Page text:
West Carlston Garden Centre, Campsie Road, Torrance, Glasgow G64 4EZ, Tel: 01360 620248

Tomato Growing information
Click here for info on the varieties we stock
Growing Tomatoes in the Greenhouse: Planting under glass is best for tomatoes (but they will grow on a balcony or patio - see below).
If you have a greenhouse or conservatory to grow plants then it's time to plant up tomatoes for an early crop. The modern way to ensure a huge crop is with a "pillow of enriched compost in which the roots can happily thrive" - what a fancy description of a Grow bag!
If you want to adopt this method of growing, then the Levington Tomorite Grow Bag or Giant Planter with Seaweed is ideal.
For organically grown salads the new Miracle-Gro Organic Choice Peat Free Giant Planter is for you. It is fully enriched with organic plant foods to encourage strong growth and heavy cropping.

Growbag / Planter: Simply cut out 3 holes in the top of the growbag or planteras marked.
Water well gefore planting.
Put a Tomato plant in each space.
Attach each tomato plant to the support you intend using - this can be a cane or wire or twine.
Water regularly and feed as per the instructions on your Tomato fertilizer.

Ring Culture DiagramRing Culture: Before Grow Bags came on the scene Tomato plants were planted either, directly into the soil, or ring culture was used. Planting directly into the soil was precarious as the young plants often picked up disease or were more prone to attack by pests. The soil therefore needed sterilizing or replacing each year.
Ring culture involves either digging out a 6" shallow trench in the greenhouse border or building a 6" high wooden frame on top of the border (or on top of slabs). Either way, line with polythene and fill in with gravel to form a "gravel bed"*.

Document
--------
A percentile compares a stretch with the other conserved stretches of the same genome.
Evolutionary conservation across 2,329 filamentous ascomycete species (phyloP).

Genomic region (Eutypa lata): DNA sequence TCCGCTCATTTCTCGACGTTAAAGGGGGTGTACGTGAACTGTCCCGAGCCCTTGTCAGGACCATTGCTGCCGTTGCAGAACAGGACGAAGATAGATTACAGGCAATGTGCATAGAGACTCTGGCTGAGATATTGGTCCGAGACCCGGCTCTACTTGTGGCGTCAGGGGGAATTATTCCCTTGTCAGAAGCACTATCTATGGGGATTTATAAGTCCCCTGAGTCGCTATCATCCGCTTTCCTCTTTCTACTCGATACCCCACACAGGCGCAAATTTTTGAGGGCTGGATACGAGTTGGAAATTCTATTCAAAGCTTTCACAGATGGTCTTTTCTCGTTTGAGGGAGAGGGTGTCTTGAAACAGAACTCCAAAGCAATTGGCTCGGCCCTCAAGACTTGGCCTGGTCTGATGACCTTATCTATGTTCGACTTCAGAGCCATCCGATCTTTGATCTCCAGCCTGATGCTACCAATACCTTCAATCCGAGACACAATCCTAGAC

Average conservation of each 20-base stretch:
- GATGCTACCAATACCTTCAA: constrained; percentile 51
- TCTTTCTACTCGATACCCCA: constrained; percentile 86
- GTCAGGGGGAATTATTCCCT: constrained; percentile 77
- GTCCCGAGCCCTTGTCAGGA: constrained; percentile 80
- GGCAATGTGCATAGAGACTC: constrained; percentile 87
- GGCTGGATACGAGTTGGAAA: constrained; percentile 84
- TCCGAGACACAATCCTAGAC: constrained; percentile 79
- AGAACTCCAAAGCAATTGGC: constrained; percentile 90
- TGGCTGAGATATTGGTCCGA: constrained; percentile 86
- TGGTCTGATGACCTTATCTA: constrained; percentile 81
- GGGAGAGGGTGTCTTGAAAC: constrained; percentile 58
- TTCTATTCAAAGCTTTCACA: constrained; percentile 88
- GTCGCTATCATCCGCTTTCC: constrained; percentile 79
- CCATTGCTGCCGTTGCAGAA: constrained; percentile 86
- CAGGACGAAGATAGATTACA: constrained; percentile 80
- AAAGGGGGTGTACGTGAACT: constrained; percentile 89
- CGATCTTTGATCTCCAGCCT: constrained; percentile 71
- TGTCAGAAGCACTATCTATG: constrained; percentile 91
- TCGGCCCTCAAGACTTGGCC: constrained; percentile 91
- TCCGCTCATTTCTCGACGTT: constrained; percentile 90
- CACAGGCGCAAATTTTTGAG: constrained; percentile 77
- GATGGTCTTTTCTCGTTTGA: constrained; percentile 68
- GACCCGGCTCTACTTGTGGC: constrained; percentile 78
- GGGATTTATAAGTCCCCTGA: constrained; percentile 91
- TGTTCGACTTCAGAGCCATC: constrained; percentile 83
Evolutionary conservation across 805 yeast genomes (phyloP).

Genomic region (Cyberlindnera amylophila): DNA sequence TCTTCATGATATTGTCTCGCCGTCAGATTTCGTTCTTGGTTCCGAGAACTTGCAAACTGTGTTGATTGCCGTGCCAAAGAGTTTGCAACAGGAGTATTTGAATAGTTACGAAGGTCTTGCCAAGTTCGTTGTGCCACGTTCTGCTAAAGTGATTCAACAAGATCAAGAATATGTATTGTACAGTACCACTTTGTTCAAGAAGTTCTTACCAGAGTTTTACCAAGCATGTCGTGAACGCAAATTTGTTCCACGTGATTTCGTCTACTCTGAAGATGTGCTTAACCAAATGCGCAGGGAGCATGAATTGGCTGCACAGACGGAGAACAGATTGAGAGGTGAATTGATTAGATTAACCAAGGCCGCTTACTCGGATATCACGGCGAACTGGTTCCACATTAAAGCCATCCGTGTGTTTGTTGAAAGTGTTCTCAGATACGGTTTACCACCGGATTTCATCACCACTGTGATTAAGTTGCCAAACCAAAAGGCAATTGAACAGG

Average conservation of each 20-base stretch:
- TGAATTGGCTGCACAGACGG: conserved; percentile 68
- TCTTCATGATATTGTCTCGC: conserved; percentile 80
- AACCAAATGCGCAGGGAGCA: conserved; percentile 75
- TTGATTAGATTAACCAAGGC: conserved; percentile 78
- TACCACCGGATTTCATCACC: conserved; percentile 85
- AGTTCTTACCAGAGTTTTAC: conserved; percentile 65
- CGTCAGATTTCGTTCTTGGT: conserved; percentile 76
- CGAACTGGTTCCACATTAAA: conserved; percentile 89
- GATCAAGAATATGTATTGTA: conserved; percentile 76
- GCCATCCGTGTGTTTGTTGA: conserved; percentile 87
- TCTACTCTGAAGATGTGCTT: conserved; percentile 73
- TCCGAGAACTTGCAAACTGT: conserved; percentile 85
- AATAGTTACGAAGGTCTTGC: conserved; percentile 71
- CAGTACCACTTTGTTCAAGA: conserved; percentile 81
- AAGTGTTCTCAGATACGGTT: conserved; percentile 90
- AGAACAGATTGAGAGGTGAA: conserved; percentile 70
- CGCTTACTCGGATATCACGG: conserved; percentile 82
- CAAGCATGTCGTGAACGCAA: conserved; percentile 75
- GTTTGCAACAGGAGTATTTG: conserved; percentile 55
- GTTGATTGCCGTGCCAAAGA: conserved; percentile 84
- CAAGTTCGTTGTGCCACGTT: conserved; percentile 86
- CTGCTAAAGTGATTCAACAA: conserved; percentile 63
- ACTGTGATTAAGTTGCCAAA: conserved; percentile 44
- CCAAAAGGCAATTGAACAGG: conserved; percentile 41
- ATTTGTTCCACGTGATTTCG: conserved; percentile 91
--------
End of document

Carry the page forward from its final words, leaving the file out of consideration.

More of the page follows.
A 9" "bottomless" pot is filled with soil, planted with a young tomato plant and the pot is then placed on top of the gravel bed.
Tomato plants grow 2 "sets of roots", short ones for taking in fertilizer and longer ones that go looking for water.
The shorter ones remain in the pot so we apply liquid fetilizer to the pot to feed the plant.
The longer ones grow into the gravel and therefore we water the tomato plant via the gravel bed.
N.B. The bigger the gravel bed the more water it holds, the less chance of the tomatoes drying out.

Growing tomatoes Outside: Growing tasty tomatoes on patios, terraces and balconies is great fun for all ages. As the tomato plant is a tropical foreigner to these shores it's worth remembering that they don't like cold nights and are quickly killed by frosts, so it's risky to plant them outside without protection before the end of May. Be sure to place your plants in a sunny position. Don't expect the same crop as in a greenhouse.

Other points and tips: Visit us from mid March onwards to buy young plants.
Nowadays, tomatoes come in all shapes, sizes and colours - we like the following.
'Ailsa Craig' or 'Moneymaker' are still good varieties for traditional sized fruit .
'Shirley' is the best of the newer F1 varieties as far as we are concerned. The trusses are closer together so you can get an extra truss in your greenhouse.